One of the thorniest issues in the debate over moving to a lower-carbon future involves nuclear energy. Supporters point out its carbon-free footprint. Opponents say the capital costs for expansion are too expensive and note that no permanent – or even temporary – storage site has been approved for spent nuclear rods.
A panel of experts will discuss the complex issue and debate the future of nuclear energy during a symposium at the University of Houston next week.
“Going Nuclear: Risks, Odds and Potential,” part of the UH Energy Symposium Series, will begin at 5:30 p.m. Wednesday, Feb. 15, at the Student Center South Houston Room.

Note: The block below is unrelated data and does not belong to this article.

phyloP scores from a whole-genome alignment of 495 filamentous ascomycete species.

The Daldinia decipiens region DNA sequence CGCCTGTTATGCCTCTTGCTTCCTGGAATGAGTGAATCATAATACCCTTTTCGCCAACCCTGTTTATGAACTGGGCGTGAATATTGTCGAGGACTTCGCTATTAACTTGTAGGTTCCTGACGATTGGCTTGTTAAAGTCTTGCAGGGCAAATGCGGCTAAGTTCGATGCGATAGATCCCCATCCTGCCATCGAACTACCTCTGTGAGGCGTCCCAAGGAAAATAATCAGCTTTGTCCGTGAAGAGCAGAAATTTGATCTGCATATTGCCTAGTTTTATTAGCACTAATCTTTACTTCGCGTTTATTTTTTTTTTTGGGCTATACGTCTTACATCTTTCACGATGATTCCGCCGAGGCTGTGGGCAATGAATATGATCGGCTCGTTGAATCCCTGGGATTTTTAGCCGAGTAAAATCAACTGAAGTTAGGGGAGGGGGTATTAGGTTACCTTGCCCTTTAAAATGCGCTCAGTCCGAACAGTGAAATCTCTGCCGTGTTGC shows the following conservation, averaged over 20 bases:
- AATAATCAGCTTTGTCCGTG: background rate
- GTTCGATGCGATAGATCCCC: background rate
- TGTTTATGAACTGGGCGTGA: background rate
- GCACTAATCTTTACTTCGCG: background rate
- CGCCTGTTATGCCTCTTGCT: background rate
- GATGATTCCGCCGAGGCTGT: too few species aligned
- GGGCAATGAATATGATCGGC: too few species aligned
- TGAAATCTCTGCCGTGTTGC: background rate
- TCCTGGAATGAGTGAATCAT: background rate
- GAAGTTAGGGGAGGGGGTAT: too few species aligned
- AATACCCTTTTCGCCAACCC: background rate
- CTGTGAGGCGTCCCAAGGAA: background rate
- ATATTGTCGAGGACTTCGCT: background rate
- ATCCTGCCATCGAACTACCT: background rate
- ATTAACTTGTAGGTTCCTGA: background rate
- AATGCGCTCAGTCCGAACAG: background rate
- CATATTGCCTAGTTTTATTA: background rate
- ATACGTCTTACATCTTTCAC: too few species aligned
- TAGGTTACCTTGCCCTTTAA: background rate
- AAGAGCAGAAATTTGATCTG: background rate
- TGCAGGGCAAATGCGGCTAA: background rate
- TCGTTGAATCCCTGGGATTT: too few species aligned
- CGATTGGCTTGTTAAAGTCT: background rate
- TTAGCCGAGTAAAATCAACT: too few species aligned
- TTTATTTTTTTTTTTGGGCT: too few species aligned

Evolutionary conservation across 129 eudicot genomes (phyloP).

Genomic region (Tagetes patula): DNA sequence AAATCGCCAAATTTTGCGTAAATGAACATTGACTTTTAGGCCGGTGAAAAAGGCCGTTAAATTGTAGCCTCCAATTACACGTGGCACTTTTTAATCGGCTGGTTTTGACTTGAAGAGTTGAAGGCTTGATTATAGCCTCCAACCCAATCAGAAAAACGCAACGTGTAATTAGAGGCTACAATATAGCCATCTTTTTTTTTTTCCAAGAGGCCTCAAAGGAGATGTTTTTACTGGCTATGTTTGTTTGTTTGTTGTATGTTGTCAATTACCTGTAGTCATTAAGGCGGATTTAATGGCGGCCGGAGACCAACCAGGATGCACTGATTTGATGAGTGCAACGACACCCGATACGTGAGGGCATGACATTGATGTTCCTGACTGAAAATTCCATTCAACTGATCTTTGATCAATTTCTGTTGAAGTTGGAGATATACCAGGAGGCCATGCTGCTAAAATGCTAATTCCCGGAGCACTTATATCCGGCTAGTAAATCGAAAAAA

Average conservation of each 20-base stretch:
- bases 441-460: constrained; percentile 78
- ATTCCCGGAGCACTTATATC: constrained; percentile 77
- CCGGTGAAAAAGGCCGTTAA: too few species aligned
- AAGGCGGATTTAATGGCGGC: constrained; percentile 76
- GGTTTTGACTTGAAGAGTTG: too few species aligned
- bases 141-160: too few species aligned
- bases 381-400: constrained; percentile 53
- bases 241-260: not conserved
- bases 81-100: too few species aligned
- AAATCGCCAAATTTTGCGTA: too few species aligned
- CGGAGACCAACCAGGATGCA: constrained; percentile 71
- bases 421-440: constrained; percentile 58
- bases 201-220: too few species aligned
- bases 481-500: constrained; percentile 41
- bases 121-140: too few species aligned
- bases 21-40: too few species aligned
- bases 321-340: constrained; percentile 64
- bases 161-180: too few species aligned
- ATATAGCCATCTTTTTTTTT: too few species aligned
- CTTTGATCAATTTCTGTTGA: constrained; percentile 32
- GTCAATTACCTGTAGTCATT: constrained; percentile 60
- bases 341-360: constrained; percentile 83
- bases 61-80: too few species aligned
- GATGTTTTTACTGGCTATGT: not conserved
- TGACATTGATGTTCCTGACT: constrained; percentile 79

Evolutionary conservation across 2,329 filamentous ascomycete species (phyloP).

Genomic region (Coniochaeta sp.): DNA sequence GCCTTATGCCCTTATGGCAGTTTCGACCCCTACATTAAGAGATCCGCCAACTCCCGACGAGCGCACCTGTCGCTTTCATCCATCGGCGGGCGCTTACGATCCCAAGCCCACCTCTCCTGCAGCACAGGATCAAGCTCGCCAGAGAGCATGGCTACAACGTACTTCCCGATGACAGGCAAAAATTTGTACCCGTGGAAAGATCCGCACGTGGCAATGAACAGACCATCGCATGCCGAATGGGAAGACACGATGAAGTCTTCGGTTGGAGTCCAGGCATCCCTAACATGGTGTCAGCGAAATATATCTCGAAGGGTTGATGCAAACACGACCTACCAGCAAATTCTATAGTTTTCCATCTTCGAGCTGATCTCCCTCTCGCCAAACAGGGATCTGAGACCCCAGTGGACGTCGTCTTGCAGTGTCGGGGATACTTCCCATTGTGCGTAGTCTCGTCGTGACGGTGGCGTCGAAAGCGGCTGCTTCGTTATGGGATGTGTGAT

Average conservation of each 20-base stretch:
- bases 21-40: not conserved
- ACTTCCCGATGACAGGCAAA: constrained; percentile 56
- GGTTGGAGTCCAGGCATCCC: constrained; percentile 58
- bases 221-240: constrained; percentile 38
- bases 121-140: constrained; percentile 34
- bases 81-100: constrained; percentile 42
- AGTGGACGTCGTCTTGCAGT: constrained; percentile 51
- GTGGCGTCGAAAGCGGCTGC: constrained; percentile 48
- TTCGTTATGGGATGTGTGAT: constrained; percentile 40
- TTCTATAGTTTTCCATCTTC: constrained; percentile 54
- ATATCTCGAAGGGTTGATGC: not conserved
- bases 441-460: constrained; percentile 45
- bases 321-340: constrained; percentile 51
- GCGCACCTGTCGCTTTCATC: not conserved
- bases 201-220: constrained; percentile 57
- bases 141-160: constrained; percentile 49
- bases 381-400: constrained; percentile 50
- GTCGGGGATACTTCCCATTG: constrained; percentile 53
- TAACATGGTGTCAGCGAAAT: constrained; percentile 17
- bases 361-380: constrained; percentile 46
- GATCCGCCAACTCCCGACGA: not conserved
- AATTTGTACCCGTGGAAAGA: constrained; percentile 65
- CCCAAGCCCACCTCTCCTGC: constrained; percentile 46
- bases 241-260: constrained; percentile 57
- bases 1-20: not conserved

Speakers include Armond Cohen, executive director of the Clean Air Task Force; Shirley S. Ho of the Wee Kim Wee School of Communication and Information at Nanyang Technological University in Singapore; Mark Z. Jacobson, director of the Atmosphere and Energy Program at Stanford University; and Jessica Lovering, director of energy at The Breakthrough Institute.
Ryan Fitzpatrick, deputy director of the clean energy program at Third Way, will serve as moderator.
WHAT: “Going Nuclear: Risks, Odds and Potential,” part of the UH Energy Symposium Series.
WHEN: 5:30 p.m. Wednesday, Feb. 15.
WHERE: UH Student Center South Houston Room.
MEDIA CONTACT: Jeannie Kever, 713-743-0778, m-713-504-3769, email@example.com.